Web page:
I also spent years of my life ordering and collecting zines, as well as publishing four issues of my own zine, which I called “Esperanza: where hope springs maternal.” I loved making my zines, trading them with other mothers, seeing them in stores, and even having it reviewed favorably by the Utne Reader. Somewhere in the chaos of returning to work, moving, moving again, and other seismic shifts, I got disconnected from the world of zines.

This year, however, I signed up for The Revenge of Print!, so sometime in 2011, I’ll be publishing another zine, and I’m already thinking of ideas. The last zine project I really wanted to do was an alphabet issue, a short piece on something connected to each letter of the alphabet, and now that my girls are older, I’m thinking of making it a team issue with their contributions too. They are such creative girls, and I think self-publishing could be really powerful for them.


Filed under Booking Through Thursday, The Family That Reads


Warriors (novel series)

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All my daughter Sophie wants to do right now is read the Warriors books and talk about the warriors books, about the clans of fighting cats and all of their legendary battles and dramas.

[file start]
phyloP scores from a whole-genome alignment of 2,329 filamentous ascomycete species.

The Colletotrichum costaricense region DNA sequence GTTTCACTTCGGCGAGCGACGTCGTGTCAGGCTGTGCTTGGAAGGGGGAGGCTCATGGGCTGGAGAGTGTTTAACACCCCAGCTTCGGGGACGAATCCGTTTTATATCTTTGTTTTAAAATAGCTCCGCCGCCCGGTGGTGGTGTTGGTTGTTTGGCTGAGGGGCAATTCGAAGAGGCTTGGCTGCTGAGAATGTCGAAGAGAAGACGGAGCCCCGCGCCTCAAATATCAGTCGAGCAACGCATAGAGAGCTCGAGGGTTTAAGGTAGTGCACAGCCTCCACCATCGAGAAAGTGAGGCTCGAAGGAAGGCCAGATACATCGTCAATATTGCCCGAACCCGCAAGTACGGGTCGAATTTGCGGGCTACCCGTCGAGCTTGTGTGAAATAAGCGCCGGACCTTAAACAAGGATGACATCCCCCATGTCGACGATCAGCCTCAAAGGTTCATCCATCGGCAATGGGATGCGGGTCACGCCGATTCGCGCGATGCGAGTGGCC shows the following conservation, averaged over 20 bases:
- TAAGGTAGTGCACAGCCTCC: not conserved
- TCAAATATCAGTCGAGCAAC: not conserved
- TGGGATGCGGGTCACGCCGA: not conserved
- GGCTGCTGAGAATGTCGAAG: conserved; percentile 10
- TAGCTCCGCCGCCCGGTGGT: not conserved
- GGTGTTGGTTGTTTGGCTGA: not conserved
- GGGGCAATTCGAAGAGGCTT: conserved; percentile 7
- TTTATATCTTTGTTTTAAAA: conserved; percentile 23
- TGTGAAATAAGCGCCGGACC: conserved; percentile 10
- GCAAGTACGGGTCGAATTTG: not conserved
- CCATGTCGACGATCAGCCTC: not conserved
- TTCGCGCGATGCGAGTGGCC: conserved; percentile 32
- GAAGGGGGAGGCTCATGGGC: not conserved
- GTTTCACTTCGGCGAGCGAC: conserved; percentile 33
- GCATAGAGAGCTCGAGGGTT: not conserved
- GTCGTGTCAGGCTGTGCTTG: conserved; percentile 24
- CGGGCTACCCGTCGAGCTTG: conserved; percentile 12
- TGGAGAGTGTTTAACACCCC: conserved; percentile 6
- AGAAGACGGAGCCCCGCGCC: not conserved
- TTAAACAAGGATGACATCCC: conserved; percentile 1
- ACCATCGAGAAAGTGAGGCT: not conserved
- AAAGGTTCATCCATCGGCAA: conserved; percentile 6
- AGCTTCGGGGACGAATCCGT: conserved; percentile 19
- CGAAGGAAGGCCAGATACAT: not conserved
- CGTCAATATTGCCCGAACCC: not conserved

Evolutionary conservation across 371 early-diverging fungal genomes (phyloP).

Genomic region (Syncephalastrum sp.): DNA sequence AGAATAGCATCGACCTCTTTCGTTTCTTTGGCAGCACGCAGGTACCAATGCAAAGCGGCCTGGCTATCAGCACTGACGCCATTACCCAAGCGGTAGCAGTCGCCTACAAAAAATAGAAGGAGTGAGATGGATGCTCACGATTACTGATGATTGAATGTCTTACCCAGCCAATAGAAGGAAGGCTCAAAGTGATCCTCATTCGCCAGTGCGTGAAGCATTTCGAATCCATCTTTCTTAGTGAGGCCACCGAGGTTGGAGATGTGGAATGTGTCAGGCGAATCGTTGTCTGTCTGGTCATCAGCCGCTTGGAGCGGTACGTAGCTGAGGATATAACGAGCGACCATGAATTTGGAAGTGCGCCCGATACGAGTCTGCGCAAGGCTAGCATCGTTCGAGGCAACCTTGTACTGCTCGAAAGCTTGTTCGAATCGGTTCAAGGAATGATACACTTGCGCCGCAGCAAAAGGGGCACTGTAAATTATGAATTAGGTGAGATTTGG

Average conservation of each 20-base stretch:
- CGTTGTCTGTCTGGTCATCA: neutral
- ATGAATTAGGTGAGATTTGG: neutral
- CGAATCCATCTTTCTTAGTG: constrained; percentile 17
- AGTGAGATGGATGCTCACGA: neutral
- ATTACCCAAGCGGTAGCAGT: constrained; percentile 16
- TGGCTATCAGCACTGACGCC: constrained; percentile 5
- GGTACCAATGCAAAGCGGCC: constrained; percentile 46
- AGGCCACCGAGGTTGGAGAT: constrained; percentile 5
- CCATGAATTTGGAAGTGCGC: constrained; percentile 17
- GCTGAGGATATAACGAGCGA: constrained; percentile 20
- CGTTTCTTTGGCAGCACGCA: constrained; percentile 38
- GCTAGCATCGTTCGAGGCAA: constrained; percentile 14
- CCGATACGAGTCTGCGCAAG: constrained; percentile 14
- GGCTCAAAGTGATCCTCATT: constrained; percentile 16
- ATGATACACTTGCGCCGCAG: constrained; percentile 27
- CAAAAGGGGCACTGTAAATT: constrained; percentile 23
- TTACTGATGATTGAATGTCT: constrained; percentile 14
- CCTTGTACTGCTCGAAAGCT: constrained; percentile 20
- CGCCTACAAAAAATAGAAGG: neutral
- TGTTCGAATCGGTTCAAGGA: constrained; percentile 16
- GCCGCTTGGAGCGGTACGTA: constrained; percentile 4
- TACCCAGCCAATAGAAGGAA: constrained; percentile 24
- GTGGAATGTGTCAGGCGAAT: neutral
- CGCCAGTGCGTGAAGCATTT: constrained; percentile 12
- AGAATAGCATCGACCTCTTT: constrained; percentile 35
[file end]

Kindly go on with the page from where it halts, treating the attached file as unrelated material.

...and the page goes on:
It started when her buddy Sammy lent her some of the books in the first series: she would come home from playdates with him each week with a new book, and soon she was spending every spare minute buried in one of the books. Grandma bought her the first and second series for Christmas, and since then, she carries one with her everywhere she goes.

I don’t really understand everything about them: the names are confusing, and I haven’t made the time yet to pick one up and give it a try. Just like I try to watch the television shows they like the most, I try to read some of the books they like, so I know what they are interested in and what might be influencing them. My other daughter is deep into Judy Moody territory, and I read Judy Moody, M.D.: The Doctor is In! yesterday–bonus points for discussing Elizabeth Blackwell! I probably won’t be able to read all the Warriors series, but I would like to be able to discuss them with her.

It’s been wonderful watching her become so obsessed with them, especially since this is her first venture into a series on her own. We read all the Harry Potter books together, as well as The Hobbit, and now my girls are venturing forth on their own. It’s also interesting to see their tastes diverging, as I had guessed they would.

As a lifelong reader myself, it’s intensely gratifying to see my two girls curled up on the couch, wrapped in blankets, noses in books.


Filed under Children's and YA Literature, The Family That Reads